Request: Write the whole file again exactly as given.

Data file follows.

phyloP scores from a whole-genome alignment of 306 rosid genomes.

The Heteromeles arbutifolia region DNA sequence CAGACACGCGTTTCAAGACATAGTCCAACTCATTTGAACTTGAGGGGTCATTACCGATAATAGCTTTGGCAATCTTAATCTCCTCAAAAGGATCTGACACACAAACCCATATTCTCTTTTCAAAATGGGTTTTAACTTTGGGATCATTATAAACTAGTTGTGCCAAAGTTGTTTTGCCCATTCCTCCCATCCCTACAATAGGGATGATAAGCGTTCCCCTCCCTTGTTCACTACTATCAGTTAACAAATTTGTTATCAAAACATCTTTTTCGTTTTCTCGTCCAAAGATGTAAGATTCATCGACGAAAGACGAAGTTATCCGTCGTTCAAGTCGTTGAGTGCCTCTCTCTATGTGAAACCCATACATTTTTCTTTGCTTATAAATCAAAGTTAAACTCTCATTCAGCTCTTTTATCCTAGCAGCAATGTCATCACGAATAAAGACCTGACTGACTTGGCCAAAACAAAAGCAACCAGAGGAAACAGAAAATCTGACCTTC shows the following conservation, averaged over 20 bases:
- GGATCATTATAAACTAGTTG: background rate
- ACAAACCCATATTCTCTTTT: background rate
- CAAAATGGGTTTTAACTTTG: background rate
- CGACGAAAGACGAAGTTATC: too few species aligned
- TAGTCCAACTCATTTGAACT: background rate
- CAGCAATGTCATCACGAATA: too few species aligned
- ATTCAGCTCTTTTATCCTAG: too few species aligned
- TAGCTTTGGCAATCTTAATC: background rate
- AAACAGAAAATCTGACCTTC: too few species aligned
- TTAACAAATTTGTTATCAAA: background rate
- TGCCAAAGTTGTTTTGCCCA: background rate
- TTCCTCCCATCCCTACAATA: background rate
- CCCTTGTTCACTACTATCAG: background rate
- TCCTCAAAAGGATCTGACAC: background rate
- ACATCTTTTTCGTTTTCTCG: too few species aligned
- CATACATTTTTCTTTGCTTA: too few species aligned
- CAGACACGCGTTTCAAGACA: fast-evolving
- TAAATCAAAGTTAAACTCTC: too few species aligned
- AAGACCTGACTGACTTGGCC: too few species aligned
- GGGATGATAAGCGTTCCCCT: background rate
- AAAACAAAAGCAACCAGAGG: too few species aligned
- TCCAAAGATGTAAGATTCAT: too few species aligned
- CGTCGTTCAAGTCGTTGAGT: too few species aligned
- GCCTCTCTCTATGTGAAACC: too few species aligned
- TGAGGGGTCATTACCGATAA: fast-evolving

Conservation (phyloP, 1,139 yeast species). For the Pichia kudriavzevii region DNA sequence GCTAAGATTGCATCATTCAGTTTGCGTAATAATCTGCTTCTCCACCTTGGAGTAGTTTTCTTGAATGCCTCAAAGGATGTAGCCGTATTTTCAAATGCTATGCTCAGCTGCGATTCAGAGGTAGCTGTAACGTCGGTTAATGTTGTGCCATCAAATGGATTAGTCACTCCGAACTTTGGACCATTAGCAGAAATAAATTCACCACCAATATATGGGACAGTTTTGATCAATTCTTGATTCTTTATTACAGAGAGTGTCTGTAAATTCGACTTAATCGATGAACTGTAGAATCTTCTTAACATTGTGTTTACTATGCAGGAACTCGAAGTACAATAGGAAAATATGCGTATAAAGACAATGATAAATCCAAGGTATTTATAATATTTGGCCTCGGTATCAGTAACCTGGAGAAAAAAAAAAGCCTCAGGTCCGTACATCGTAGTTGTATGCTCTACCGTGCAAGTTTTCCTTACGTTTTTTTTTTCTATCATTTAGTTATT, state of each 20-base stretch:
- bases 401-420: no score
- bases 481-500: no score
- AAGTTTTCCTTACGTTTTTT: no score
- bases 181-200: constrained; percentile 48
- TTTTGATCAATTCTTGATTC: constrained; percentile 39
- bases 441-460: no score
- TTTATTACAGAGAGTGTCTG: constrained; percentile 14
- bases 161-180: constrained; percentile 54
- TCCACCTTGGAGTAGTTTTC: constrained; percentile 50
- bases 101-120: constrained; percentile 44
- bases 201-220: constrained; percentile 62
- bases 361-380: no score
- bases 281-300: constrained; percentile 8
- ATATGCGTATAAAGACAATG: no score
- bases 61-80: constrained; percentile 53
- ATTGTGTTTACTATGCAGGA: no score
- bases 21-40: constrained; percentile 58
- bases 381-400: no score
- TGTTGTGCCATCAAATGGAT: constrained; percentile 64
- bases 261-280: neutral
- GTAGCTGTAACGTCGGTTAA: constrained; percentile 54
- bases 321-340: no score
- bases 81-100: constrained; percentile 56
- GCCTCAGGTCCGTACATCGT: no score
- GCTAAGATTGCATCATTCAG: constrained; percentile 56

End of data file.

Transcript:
phyloP scores from a whole-genome alignment of 306 rosid genomes.

The Heteromeles arbutifolia region DNA sequence CAGACACGCGTTTCAAGACATAGTCCAACTCATTTGAACTTGAGGGGTCATTACCGATAATAGCTTTGGCAATCTTAATCTCCTCAAAAGGATCTGACACACAAACCCATATTCTCTTTTCAAAATGGGTTTTAACTTTGGGATCATTATAAACTAGTTGTGCCAAAGTTGTTTTGCCCATTCCTCCCATCCCTACAATAGGGATGATAAGCGTTCCCCTCCCTTGTTCACTACTATCAGTTAACAAATTTGTTATCAAAACATCTTTTTCGTTTTCTCGTCCAAAGATGTAAGATTCATCGACGAAAGACGAAGTTATCCGTCGTTCAAGTCGTTGAGTGCCTCTCTCTATGTGAAACCCATACATTTTTCTTTGCTTATAAATCAAAGTTAAACTCTCATTCAGCTCTTTTATCCTAGCAGCAATGTCATCACGAATAAAGACCTGACTGACTTGGCCAAAACAAAAGCAACCAGAGGAAACAGAAAATCTGACCTTC shows the following conservation, averaged over 20 bases:
- GGATCATTATAAACTAGTTG: background rate
- ACAAACCCATATTCTCTTTT: background rate
- CAAAATGGGTTTTAACTTTG: background rate
- CGACGAAAGACGAAGTTATC: too few species aligned
- TAGTCCAACTCATTTGAACT: background rate
- CAGCAATGTCATCACGAATA: too few species aligned
- ATTCAGCTCTTTTATCCTAG: too few species aligned
- TAGCTTTGGCAATCTTAATC: background rate
- AAACAGAAAATCTGACCTTC: too few species aligned
- TTAACAAATTTGTTATCAAA: background rate
- TGCCAAAGTTGTTTTGCCCA: background rate
- TTCCTCCCATCCCTACAATA: background rate
- CCCTTGTTCACTACTATCAG: background rate
- TCCTCAAAAGGATCTGACAC: background rate
- ACATCTTTTTCGTTTTCTCG: too few species aligned
- CATACATTTTTCTTTGCTTA: too few species aligned
- CAGACACGCGTTTCAAGACA: fast-evolving
- TAAATCAAAGTTAAACTCTC: too few species aligned
- AAGACCTGACTGACTTGGCC: too few species aligned
- GGGATGATAAGCGTTCCCCT: background rate
- AAAACAAAAGCAACCAGAGG: too few species aligned
- TCCAAAGATGTAAGATTCAT: too few species aligned
- CGTCGTTCAAGTCGTTGAGT: too few species aligned
- GCCTCTCTCTATGTGAAACC: too few species aligned
- TGAGGGGTCATTACCGATAA: fast-evolving

Conservation (phyloP, 1,139 yeast species). For the Pichia kudriavzevii region DNA sequence GCTAAGATTGCATCATTCAGTTTGCGTAATAATCTGCTTCTCCACCTTGGAGTAGTTTTCTTGAATGCCTCAAAGGATGTAGCCGTATTTTCAAATGCTATGCTCAGCTGCGATTCAGAGGTAGCTGTAACGTCGGTTAATGTTGTGCCATCAAATGGATTAGTCACTCCGAACTTTGGACCATTAGCAGAAATAAATTCACCACCAATATATGGGACAGTTTTGATCAATTCTTGATTCTTTATTACAGAGAGTGTCTGTAAATTCGACTTAATCGATGAACTGTAGAATCTTCTTAACATTGTGTTTACTATGCAGGAACTCGAAGTACAATAGGAAAATATGCGTATAAAGACAATGATAAATCCAAGGTATTTATAATATTTGGCCTCGGTATCAGTAACCTGGAGAAAAAAAAAAGCCTCAGGTCCGTACATCGTAGTTGTATGCTCTACCGTGCAAGTTTTCCTTACGTTTTTTTTTTCTATCATTTAGTTATT, state of each 20-base stretch:
- bases 401-420: no score
- bases 481-500: no score
- AAGTTTTCCTTACGTTTTTT: no score
- bases 181-200: constrained; percentile 48
- TTTTGATCAATTCTTGATTC: constrained; percentile 39
- bases 441-460: no score
- TTTATTACAGAGAGTGTCTG: constrained; percentile 14
- bases 161-180: constrained; percentile 54
- TCCACCTTGGAGTAGTTTTC: constrained; percentile 50
- bases 101-120: constrained; percentile 44
- bases 201-220: constrained; percentile 62
- bases 361-380: no score
- bases 281-300: constrained; percentile 8
- ATATGCGTATAAAGACAATG: no score
- bases 61-80: constrained; percentile 53
- ATTGTGTTTACTATGCAGGA: no score
- bases 21-40: constrained; percentile 58
- bases 381-400: no score
- TGTTGTGCCATCAAATGGAT: constrained; percentile 64
- bases 261-280: neutral
- GTAGCTGTAACGTCGGTTAA: constrained; percentile 54
- bases 321-340: no score
- bases 81-100: constrained; percentile 56
- GCCTCAGGTCCGTACATCGT: no score
- GCTAAGATTGCATCATTCAG: constrained; percentile 56